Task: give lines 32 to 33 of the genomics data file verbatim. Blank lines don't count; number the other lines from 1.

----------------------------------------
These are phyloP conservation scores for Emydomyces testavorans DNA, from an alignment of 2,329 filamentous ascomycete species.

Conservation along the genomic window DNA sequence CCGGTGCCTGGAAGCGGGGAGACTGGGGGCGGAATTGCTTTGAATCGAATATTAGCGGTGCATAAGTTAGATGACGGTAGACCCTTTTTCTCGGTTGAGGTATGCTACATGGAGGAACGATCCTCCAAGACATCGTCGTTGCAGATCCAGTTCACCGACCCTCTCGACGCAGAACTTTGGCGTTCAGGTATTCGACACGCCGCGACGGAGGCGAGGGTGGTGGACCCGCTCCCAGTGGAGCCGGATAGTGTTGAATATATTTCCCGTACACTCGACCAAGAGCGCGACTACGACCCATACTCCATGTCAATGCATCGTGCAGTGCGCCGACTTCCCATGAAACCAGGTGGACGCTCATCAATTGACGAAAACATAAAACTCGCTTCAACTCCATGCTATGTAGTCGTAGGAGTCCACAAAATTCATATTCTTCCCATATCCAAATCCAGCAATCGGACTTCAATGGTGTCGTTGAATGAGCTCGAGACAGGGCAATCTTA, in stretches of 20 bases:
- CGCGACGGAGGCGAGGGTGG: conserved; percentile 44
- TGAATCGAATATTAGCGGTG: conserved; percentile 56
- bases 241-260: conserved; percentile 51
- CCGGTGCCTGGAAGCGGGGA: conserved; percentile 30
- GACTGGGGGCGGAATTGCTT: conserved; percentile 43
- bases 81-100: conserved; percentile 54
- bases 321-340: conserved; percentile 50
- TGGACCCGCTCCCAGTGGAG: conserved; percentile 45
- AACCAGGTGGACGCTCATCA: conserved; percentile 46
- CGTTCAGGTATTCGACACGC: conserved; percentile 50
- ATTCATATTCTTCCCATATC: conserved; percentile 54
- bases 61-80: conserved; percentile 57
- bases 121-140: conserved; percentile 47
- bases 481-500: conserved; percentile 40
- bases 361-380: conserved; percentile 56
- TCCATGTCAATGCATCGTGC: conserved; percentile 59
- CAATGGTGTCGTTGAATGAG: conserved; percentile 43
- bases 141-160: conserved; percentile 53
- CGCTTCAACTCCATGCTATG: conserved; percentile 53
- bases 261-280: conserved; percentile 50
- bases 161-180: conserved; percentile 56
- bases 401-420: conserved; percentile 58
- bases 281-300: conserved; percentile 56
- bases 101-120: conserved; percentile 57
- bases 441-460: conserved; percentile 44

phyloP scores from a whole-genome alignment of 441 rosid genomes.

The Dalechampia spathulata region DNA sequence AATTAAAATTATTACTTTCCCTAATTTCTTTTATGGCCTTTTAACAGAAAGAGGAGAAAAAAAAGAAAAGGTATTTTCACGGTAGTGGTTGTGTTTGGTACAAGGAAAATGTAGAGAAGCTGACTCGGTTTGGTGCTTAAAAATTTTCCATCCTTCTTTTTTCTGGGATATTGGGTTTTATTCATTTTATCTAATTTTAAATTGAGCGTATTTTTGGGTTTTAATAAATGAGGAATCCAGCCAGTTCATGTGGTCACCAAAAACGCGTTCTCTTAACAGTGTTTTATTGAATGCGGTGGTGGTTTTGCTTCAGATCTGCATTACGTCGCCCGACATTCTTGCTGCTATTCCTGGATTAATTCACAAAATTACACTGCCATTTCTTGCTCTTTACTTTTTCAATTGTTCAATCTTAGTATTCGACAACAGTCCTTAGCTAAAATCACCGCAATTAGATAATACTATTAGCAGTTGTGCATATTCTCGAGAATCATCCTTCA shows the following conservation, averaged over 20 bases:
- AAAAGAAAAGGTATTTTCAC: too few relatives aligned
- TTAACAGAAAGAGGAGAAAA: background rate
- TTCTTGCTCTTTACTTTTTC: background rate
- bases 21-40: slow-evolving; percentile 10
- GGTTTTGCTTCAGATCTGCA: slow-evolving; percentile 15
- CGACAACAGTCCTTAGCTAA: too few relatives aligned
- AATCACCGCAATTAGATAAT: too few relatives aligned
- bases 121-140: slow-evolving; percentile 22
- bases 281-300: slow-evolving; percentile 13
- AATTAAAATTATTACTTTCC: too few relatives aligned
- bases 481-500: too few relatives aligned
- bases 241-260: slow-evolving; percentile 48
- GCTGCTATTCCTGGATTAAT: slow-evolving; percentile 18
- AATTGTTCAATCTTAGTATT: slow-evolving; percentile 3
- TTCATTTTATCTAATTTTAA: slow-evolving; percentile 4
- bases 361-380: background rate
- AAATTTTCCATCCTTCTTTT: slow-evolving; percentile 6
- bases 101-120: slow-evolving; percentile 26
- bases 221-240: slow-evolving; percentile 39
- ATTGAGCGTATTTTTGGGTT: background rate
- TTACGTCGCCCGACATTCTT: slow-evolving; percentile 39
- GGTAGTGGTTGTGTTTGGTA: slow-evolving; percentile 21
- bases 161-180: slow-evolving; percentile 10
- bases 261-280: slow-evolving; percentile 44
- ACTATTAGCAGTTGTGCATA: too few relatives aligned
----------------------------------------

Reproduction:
- TTCTTGCTCTTTACTTTTTC: background rate
- bases 21-40: slow-evolving; percentile 10